Dorothea Lange had an eye for photography and a gift of compassion for those less fortunate: after a childhood case of polio, she knew what it was like to struggle. So when the Great Depression hit, and all around her were hard-working people who found themselves in desperate need, she knew that she had to share their stories with the world. Lange's photographs of the faces behind the statistics of the Great Depression remain deeply affecting today, and this new picture book biography will help kids understand why this influential photographer dedicated her life to this important work. For other books about Lange, check out Dorothea's Eyes: Dorothea Lange Photographs the Truth for ages 6 to 10 and Restless Spirit: The Life and Work of Dorothea Lange for ages 10 and up.
Some girls are perfectly happy never doing anything out of the ordinary, but not Addie! At a time when a young lady appearing onstage was considered most unusual, Addie defied convention and became a dancer — and when she married the world-famous magician Herrmann the Great, she became part of his show, even agreeing to be shot out of a cannon. But when Herrmann the Great died, Addie couldn't disappoint her loyal fans; she decided she would perform the show all by herself! This true story of one of the first female conjurers in show business includes extensive back matter, including instructions for performing one of Addie's original tricks.
The first children's picture book about Supreme Court Justice Ruth Bader Ginsburg proves that disagreeing doesn't make you disagreeable! I Dissent tells the story of Ginsburg's many disagreements: arguments against the inequality, discrimination, and unfairness that she saw all around her. Equally importantly, though, Ginsburg's life and friendship show that you can oppose someone's opinion vocally, even ferociously, while still being friends. This fun and appealing biography will encourage every child to stand up for what's right with their own dissents!
In 1861, Harriet Colfax took a job as a lighthouse keeper at Michigan City — a bold choice, since there were few female lighthouse keepers anywhere in the county. She was 37 years old when she took the post, and for 43 years, she would keep the light burning, even through violent storms, freezing winters, and changes in technology. This little-known true story of a woman whose determination allowed her to live life on her own terms, and will also intrigue kids with its description of Colfax's challenging but critical job.
The daughter of the poet Lord Byron and his mathematician wife, Annabella, Ada Lovelace had elements of them both: the creativity of her father allowed her to connect ideas in original ways, while the mathematical gifts of her mother gave her a passion for science. So when Charles Babbage showed her a proposal for a thinking machine, it was Lovelace who envisioned a remarkable future: one where humans could program such machines to do whatever they needed. This charming picture book tells the fascinating story of the woman who wrote the first computer algorithm and became the world's first computer programmer in a fun and engaging way. For other picture books about Ada Lovelace, we also recommend Ada Byron Lovelace and the Thinking Machine for ages 5 to 9, and Ada's Ideas: The Story of Ada Lovelace, the World's First Computer Programmer for ages 6 to 9.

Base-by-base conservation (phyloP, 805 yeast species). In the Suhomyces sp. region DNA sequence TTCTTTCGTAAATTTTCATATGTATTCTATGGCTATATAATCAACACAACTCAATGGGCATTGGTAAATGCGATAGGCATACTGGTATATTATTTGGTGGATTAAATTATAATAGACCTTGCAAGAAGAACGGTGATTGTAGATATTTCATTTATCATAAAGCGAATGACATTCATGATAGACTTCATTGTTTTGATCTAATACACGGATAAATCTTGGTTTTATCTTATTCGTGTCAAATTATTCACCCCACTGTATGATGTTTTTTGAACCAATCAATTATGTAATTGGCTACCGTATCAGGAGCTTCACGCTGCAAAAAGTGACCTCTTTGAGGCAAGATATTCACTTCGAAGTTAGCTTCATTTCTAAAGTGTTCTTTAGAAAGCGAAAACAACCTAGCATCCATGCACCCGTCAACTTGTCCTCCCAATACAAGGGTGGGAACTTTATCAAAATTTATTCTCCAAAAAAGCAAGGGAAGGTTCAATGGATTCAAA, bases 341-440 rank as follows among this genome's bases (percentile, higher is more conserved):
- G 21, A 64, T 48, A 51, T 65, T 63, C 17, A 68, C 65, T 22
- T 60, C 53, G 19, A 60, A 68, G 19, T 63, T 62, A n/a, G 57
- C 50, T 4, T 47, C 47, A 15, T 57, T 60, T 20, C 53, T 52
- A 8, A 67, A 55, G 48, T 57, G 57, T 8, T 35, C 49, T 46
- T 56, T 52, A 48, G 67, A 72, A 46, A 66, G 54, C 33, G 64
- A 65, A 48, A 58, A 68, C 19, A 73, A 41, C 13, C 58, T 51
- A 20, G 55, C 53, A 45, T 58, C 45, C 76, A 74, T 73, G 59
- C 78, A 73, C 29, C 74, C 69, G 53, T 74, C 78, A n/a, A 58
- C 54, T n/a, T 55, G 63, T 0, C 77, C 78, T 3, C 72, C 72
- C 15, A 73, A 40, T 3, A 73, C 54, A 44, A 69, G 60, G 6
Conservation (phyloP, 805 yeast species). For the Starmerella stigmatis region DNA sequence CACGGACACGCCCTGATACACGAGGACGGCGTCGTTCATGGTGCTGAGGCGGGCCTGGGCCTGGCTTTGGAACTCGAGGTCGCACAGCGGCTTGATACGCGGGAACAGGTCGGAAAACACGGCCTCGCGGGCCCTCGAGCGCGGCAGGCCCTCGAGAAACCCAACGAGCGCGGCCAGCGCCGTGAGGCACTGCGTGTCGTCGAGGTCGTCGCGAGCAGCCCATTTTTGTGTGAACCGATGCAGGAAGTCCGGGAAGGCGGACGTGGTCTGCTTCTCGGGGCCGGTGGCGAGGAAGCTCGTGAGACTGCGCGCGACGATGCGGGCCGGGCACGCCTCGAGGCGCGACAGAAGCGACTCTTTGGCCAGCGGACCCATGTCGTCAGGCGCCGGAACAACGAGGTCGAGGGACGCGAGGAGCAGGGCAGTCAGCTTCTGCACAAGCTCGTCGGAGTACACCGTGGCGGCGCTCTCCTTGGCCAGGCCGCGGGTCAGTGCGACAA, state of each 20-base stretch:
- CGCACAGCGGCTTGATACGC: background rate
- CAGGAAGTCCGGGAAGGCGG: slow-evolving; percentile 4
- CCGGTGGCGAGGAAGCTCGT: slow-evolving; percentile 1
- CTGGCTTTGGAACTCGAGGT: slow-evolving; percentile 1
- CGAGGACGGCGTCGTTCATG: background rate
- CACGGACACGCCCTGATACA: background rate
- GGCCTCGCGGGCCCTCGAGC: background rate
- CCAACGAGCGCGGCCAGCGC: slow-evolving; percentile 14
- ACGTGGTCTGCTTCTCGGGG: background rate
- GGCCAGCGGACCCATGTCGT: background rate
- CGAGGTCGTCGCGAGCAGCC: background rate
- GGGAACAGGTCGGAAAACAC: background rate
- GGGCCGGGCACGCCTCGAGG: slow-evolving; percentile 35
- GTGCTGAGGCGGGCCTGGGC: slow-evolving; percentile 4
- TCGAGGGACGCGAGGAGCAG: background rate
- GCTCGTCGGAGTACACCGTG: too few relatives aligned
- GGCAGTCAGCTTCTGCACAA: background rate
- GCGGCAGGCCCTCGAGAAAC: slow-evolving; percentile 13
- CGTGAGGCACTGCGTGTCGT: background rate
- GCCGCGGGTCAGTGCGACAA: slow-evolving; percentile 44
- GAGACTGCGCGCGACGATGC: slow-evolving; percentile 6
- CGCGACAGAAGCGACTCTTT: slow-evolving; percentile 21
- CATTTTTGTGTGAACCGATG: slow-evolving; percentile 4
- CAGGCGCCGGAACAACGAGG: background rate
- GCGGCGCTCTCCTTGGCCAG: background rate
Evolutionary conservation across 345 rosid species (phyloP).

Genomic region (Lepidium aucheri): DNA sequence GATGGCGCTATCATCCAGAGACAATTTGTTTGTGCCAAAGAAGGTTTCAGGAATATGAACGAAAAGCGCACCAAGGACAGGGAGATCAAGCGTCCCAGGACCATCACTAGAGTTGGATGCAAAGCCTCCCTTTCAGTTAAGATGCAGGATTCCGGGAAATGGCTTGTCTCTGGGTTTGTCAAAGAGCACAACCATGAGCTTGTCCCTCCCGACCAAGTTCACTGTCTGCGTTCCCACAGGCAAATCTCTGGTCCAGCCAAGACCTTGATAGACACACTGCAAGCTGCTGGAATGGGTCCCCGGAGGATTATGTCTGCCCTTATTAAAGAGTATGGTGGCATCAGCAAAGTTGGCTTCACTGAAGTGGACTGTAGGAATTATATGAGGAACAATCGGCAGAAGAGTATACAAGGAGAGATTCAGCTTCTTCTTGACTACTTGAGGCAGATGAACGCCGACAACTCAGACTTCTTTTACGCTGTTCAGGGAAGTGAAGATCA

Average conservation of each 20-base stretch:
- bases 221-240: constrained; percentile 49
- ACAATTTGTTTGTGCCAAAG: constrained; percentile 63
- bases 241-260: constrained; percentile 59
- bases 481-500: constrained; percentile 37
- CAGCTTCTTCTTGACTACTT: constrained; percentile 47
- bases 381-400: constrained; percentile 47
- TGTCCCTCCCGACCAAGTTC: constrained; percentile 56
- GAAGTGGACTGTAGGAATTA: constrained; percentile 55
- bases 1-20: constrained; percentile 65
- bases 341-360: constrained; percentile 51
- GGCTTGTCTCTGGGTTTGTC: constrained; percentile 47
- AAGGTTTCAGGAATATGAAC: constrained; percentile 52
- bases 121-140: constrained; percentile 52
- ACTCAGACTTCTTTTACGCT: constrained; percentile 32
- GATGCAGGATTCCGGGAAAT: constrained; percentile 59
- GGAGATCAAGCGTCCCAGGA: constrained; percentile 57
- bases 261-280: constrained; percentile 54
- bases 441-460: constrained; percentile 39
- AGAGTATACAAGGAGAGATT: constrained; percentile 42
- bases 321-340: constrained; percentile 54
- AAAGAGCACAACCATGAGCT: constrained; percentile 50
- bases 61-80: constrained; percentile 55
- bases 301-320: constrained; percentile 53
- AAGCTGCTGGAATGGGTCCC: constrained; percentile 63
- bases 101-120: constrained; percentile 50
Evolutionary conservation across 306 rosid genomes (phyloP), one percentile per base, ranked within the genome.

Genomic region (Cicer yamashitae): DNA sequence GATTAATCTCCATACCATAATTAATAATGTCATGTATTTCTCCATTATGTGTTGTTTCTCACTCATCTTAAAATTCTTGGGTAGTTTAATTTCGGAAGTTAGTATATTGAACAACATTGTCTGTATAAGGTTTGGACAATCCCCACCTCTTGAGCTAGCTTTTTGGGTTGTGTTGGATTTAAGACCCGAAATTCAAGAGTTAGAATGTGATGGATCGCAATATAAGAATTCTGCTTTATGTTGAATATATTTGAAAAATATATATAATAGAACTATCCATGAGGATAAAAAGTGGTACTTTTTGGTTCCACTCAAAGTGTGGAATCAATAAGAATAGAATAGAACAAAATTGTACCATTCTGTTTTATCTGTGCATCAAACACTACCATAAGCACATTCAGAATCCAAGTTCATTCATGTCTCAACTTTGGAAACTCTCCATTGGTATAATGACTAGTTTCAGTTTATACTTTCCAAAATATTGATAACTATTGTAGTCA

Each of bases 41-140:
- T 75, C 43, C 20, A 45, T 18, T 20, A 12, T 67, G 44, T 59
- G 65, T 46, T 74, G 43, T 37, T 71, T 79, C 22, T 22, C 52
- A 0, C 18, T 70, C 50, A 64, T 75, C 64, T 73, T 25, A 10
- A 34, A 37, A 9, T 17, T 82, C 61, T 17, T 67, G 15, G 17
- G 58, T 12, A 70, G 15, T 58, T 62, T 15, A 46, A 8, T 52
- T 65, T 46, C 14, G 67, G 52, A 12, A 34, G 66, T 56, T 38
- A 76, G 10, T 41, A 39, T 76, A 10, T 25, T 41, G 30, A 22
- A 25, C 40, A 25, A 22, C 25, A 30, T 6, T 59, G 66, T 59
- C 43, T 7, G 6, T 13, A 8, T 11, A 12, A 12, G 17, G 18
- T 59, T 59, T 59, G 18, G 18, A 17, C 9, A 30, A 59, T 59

Nell Richardson and Alice Burke wanted to convince America to support equal voting rights for women... so in April 1916, they set out from New York City to tell people in person! In a little yellow car, carrying key supplies like a typewriter, a sewing machine, and a little black kitten, they toured the country over 10,000 miles of bumpy, muddy terrain. In honor of the 100th anniversary of their whirlwind tour, author Mara Rockliff and illustrator Hadley Hooper have created a charming and lively picture book that beautifully captures their spirit of adventure and their determination to spread the message about equal voting rights.
Audrey was only 9 years old, but she listened when the grown-ups talked about wiping out Birmingham's segregation laws. So when she heard them say that they were going to fill the jails with protesters, she stepped right up and said, "I'll do it!" Audrey would face unpalatable food, angry white interrogators, and even solitary confinement over her week-long sentence, but when she was released, she knew she had done her part to earn a better future. This inspiring book biography of the youngest person to be arrested for a civil rights protest in Birmingham proves that there's no such thing as being too young to make a difference.